Margaret Atwood has always been one step ahead. The recent to-do over the use of the word “vagina” on the Michigan state House floor, for example, fit right in with the world she imagined in The Handmaid’s Tale, published back in 1985.
So maybe other novelists should take note of Atwood’s latest move: She’s jumped into the frenetic teen writing site Wattpad ( wattpad.com).
“I look forward to exploring the ways Wattpad connects people to reading and writing, and may help give them confidence through feedback from readers,” she writes on her author page.
Wattpad is a free, Toronto-based social reading app and website that has been rapidly adopted by teens. It claims 9 million users, more than 70 percent of whom engage with its materials via smartphone or tablet. More than 500,000 new stories and poems — in 25 languages — are added each month.
Atwood recently posted two poems, Thriller Suite and Update on Werewolves, which quickly attracted more than 1,600 reads.
So far, just 15 people have ventured to leave comments on Atwood’s poems. They may be shy to engage with the revered 72-year-old Canadian author, who has received the Arthur C. Clark Award, won Canada’s Governor General Award twice and won the Man Booker prize in 2000 for The Blind Assassin.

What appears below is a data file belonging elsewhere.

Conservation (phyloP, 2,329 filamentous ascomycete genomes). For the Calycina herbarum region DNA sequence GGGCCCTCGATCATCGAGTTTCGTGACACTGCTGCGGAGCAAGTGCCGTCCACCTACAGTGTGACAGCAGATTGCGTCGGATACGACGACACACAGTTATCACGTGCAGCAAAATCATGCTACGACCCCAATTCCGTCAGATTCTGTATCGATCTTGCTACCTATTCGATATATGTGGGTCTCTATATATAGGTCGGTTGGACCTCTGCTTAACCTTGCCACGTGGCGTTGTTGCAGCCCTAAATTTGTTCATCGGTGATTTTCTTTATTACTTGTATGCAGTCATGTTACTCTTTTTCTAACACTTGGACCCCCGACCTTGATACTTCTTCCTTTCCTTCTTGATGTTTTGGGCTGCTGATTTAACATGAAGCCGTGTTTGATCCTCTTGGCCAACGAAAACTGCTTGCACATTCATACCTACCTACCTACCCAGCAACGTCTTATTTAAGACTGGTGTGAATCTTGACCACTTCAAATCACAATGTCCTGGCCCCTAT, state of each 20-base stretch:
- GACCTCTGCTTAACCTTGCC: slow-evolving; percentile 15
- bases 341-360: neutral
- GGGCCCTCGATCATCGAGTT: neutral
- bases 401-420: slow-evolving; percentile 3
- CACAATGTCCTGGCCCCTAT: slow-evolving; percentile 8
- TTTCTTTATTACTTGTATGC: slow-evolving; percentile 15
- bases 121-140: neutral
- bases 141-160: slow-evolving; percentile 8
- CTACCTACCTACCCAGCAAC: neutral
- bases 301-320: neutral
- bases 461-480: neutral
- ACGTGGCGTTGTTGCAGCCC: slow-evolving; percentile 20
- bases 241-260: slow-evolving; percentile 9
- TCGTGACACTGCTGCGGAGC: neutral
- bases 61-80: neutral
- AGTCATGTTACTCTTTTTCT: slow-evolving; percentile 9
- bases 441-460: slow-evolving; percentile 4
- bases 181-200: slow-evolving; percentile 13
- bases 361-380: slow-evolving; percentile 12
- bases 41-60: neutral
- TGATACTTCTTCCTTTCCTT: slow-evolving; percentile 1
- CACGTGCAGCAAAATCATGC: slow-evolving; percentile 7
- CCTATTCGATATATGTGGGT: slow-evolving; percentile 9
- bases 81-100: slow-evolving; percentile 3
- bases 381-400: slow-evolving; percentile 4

One of the most fertile uses of Wattpad is as a place for people working on a writing project to post it in serial form. For The Bro Code, which has had more than 1.5 million reads, comments show that readers wanted more. A typical one: “Plzzzzzz plzzzzz upload i luv the book so much! It is soooo hard 4 me to stop reading! Things r so intense i can hardly stand it!”
If that sounds a little, well, teenspeak for the literary Atwood, she seems game.
“This is an adventure! I wonder what it will be like to share my writing with a new group of people,” she said in a statement.
“Building new readers and writers is crucial for the writing and reading community. If there are no newer readers, soon there will be no older ones. And, in writing as with everything else, you learn by doing.”